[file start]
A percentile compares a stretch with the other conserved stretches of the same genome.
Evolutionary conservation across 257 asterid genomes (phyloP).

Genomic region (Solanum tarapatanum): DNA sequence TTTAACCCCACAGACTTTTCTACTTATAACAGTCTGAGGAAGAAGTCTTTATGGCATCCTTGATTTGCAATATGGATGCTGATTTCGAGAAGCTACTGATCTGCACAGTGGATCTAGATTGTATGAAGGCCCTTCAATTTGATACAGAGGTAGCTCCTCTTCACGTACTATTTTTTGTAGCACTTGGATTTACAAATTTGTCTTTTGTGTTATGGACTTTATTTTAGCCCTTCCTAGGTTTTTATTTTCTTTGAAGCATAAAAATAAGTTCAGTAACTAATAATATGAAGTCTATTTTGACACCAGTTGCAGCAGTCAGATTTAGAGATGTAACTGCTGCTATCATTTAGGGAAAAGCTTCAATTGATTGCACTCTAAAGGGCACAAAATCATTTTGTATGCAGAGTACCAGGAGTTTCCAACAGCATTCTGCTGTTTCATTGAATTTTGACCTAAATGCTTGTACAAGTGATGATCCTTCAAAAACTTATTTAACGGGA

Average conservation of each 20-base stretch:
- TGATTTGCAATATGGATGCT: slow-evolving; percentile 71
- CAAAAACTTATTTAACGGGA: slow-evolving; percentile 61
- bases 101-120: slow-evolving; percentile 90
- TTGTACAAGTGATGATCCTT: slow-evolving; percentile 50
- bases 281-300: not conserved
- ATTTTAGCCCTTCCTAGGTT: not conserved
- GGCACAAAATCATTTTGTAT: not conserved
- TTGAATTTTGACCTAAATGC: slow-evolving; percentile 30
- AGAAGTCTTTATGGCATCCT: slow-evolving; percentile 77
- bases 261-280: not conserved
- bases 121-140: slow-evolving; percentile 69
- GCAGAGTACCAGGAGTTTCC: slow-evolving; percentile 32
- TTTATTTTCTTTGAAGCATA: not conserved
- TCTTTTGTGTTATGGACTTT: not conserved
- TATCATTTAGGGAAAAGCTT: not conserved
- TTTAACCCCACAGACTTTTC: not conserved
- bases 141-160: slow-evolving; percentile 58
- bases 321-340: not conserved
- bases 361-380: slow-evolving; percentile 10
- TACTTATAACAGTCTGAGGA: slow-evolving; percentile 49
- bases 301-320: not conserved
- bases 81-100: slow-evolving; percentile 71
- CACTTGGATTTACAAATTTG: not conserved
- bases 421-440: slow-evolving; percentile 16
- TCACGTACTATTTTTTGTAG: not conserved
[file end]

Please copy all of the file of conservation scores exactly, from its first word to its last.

A percentile compares a stretch with the other conserved stretches of the same genome.
Evolutionary conservation across 257 asterid genomes (phyloP).

Genomic region (Solanum tarapatanum): DNA sequence TTTAACCCCACAGACTTTTCTACTTATAACAGTCTGAGGAAGAAGTCTTTATGGCATCCTTGATTTGCAATATGGATGCTGATTTCGAGAAGCTACTGATCTGCACAGTGGATCTAGATTGTATGAAGGCCCTTCAATTTGATACAGAGGTAGCTCCTCTTCACGTACTATTTTTTGTAGCACTTGGATTTACAAATTTGTCTTTTGTGTTATGGACTTTATTTTAGCCCTTCCTAGGTTTTTATTTTCTTTGAAGCATAAAAATAAGTTCAGTAACTAATAATATGAAGTCTATTTTGACACCAGTTGCAGCAGTCAGATTTAGAGATGTAACTGCTGCTATCATTTAGGGAAAAGCTTCAATTGATTGCACTCTAAAGGGCACAAAATCATTTTGTATGCAGAGTACCAGGAGTTTCCAACAGCATTCTGCTGTTTCATTGAATTTTGACCTAAATGCTTGTACAAGTGATGATCCTTCAAAAACTTATTTAACGGGA

Average conservation of each 20-base stretch:
- TGATTTGCAATATGGATGCT: slow-evolving; percentile 71
- CAAAAACTTATTTAACGGGA: slow-evolving; percentile 61
- bases 101-120: slow-evolving; percentile 90
- TTGTACAAGTGATGATCCTT: slow-evolving; percentile 50
- bases 281-300: not conserved
- ATTTTAGCCCTTCCTAGGTT: not conserved
- GGCACAAAATCATTTTGTAT: not conserved
- TTGAATTTTGACCTAAATGC: slow-evolving; percentile 30
- AGAAGTCTTTATGGCATCCT: slow-evolving; percentile 77
- bases 261-280: not conserved
- bases 121-140: slow-evolving; percentile 69
- GCAGAGTACCAGGAGTTTCC: slow-evolving; percentile 32
- TTTATTTTCTTTGAAGCATA: not conserved
- TCTTTTGTGTTATGGACTTT: not conserved
- TATCATTTAGGGAAAAGCTT: not conserved
- TTTAACCCCACAGACTTTTC: not conserved
- bases 141-160: slow-evolving; percentile 58
- bases 321-340: not conserved
- bases 361-380: slow-evolving; percentile 10
- TACTTATAACAGTCTGAGGA: slow-evolving; percentile 49
- bases 301-320: not conserved
- bases 81-100: slow-evolving; percentile 71
- CACTTGGATTTACAAATTTG: not conserved
- bases 421-440: slow-evolving; percentile 16
- TCACGTACTATTTTTTGTAG: not conserved